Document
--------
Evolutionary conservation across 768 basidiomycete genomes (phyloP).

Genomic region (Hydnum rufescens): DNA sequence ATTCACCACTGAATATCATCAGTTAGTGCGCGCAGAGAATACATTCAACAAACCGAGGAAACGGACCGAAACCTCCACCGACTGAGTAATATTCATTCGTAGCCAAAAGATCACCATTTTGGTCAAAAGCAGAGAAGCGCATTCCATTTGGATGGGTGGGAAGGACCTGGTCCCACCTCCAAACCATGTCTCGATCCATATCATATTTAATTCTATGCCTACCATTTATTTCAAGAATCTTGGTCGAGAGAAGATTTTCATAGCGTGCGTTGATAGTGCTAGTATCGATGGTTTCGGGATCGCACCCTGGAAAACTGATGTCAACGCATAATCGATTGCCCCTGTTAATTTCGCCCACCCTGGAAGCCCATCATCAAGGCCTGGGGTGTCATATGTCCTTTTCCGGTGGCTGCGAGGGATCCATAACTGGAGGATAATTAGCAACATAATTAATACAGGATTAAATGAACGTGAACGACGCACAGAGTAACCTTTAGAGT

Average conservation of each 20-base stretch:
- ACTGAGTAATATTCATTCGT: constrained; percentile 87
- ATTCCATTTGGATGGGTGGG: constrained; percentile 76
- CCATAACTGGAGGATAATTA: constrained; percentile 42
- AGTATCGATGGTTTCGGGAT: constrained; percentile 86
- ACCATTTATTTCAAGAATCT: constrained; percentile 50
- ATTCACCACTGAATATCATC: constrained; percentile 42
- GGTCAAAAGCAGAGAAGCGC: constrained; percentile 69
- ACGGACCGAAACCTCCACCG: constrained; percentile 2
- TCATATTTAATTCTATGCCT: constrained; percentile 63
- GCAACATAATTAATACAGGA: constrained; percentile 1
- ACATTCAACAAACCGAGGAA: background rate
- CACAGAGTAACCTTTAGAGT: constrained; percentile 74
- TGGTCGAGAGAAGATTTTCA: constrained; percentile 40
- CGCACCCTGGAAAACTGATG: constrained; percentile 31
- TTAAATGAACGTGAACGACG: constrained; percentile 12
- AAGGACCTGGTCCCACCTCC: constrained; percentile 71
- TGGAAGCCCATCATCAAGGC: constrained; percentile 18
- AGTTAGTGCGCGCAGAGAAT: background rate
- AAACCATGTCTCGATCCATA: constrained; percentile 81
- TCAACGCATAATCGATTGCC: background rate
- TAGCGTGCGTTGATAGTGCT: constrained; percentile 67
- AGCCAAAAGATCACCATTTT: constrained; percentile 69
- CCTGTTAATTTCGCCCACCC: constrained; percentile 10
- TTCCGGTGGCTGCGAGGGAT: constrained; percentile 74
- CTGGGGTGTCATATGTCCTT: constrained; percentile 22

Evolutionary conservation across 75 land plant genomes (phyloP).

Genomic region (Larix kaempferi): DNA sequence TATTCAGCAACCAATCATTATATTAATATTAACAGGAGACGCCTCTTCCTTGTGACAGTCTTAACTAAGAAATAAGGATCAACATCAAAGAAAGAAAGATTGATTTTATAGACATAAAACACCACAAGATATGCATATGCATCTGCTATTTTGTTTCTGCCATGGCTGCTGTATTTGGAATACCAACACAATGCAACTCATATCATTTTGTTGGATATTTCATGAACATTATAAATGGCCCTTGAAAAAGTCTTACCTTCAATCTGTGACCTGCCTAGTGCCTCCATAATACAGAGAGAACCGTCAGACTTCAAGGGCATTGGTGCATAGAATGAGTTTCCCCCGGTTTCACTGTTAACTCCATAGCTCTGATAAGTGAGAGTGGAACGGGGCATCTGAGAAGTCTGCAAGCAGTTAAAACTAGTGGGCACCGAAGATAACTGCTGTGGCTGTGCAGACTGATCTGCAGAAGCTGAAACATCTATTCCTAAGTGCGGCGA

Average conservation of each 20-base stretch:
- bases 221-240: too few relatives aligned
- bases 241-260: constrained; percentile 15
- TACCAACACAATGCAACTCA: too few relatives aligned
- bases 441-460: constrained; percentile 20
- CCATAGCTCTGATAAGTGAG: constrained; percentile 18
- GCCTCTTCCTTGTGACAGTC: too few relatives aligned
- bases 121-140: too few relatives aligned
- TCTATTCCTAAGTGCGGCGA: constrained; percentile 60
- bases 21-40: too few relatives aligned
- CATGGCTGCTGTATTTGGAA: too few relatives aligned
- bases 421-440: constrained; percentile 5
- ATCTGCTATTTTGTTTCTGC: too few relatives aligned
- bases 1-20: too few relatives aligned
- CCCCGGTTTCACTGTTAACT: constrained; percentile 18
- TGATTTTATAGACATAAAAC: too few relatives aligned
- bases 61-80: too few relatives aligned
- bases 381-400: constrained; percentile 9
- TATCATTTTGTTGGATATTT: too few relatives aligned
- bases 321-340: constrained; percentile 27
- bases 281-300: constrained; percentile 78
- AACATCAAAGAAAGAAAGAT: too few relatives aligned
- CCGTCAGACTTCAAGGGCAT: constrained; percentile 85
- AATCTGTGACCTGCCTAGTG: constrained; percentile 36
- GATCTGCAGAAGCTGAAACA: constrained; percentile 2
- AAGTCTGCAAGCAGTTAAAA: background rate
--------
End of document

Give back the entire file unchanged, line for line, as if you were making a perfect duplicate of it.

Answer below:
Evolutionary conservation across 768 basidiomycete genomes (phyloP).

Genomic region (Hydnum rufescens): DNA sequence ATTCACCACTGAATATCATCAGTTAGTGCGCGCAGAGAATACATTCAACAAACCGAGGAAACGGACCGAAACCTCCACCGACTGAGTAATATTCATTCGTAGCCAAAAGATCACCATTTTGGTCAAAAGCAGAGAAGCGCATTCCATTTGGATGGGTGGGAAGGACCTGGTCCCACCTCCAAACCATGTCTCGATCCATATCATATTTAATTCTATGCCTACCATTTATTTCAAGAATCTTGGTCGAGAGAAGATTTTCATAGCGTGCGTTGATAGTGCTAGTATCGATGGTTTCGGGATCGCACCCTGGAAAACTGATGTCAACGCATAATCGATTGCCCCTGTTAATTTCGCCCACCCTGGAAGCCCATCATCAAGGCCTGGGGTGTCATATGTCCTTTTCCGGTGGCTGCGAGGGATCCATAACTGGAGGATAATTAGCAACATAATTAATACAGGATTAAATGAACGTGAACGACGCACAGAGTAACCTTTAGAGT

Average conservation of each 20-base stretch:
- ACTGAGTAATATTCATTCGT: constrained; percentile 87
- ATTCCATTTGGATGGGTGGG: constrained; percentile 76
- CCATAACTGGAGGATAATTA: constrained; percentile 42
- AGTATCGATGGTTTCGGGAT: constrained; percentile 86
- ACCATTTATTTCAAGAATCT: constrained; percentile 50
- ATTCACCACTGAATATCATC: constrained; percentile 42
- GGTCAAAAGCAGAGAAGCGC: constrained; percentile 69
- ACGGACCGAAACCTCCACCG: constrained; percentile 2
- TCATATTTAATTCTATGCCT: constrained; percentile 63
- GCAACATAATTAATACAGGA: constrained; percentile 1
- ACATTCAACAAACCGAGGAA: background rate
- CACAGAGTAACCTTTAGAGT: constrained; percentile 74
- TGGTCGAGAGAAGATTTTCA: constrained; percentile 40
- CGCACCCTGGAAAACTGATG: constrained; percentile 31
- TTAAATGAACGTGAACGACG: constrained; percentile 12
- AAGGACCTGGTCCCACCTCC: constrained; percentile 71
- TGGAAGCCCATCATCAAGGC: constrained; percentile 18
- AGTTAGTGCGCGCAGAGAAT: background rate
- AAACCATGTCTCGATCCATA: constrained; percentile 81
- TCAACGCATAATCGATTGCC: background rate
- TAGCGTGCGTTGATAGTGCT: constrained; percentile 67
- AGCCAAAAGATCACCATTTT: constrained; percentile 69
- CCTGTTAATTTCGCCCACCC: constrained; percentile 10
- TTCCGGTGGCTGCGAGGGAT: constrained; percentile 74
- CTGGGGTGTCATATGTCCTT: constrained; percentile 22

Evolutionary conservation across 75 land plant genomes (phyloP).

Genomic region (Larix kaempferi): DNA sequence TATTCAGCAACCAATCATTATATTAATATTAACAGGAGACGCCTCTTCCTTGTGACAGTCTTAACTAAGAAATAAGGATCAACATCAAAGAAAGAAAGATTGATTTTATAGACATAAAACACCACAAGATATGCATATGCATCTGCTATTTTGTTTCTGCCATGGCTGCTGTATTTGGAATACCAACACAATGCAACTCATATCATTTTGTTGGATATTTCATGAACATTATAAATGGCCCTTGAAAAAGTCTTACCTTCAATCTGTGACCTGCCTAGTGCCTCCATAATACAGAGAGAACCGTCAGACTTCAAGGGCATTGGTGCATAGAATGAGTTTCCCCCGGTTTCACTGTTAACTCCATAGCTCTGATAAGTGAGAGTGGAACGGGGCATCTGAGAAGTCTGCAAGCAGTTAAAACTAGTGGGCACCGAAGATAACTGCTGTGGCTGTGCAGACTGATCTGCAGAAGCTGAAACATCTATTCCTAAGTGCGGCGA

Average conservation of each 20-base stretch:
- bases 221-240: too few relatives aligned
- bases 241-260: constrained; percentile 15
- TACCAACACAATGCAACTCA: too few relatives aligned
- bases 441-460: constrained; percentile 20
- CCATAGCTCTGATAAGTGAG: constrained; percentile 18
- GCCTCTTCCTTGTGACAGTC: too few relatives aligned
- bases 121-140: too few relatives aligned
- TCTATTCCTAAGTGCGGCGA: constrained; percentile 60
- bases 21-40: too few relatives aligned
- CATGGCTGCTGTATTTGGAA: too few relatives aligned
- bases 421-440: constrained; percentile 5
- ATCTGCTATTTTGTTTCTGC: too few relatives aligned
- bases 1-20: too few relatives aligned
- CCCCGGTTTCACTGTTAACT: constrained; percentile 18
- TGATTTTATAGACATAAAAC: too few relatives aligned
- bases 61-80: too few relatives aligned
- bases 381-400: constrained; percentile 9
- TATCATTTTGTTGGATATTT: too few relatives aligned
- bases 321-340: constrained; percentile 27
- bases 281-300: constrained; percentile 78
- AACATCAAAGAAAGAAAGAT: too few relatives aligned
- CCGTCAGACTTCAAGGGCAT: constrained; percentile 85
- AATCTGTGACCTGCCTAGTG: constrained; percentile 36
- GATCTGCAGAAGCTGAAACA: constrained; percentile 2
- AAGTCTGCAAGCAGTTAAAA: background rate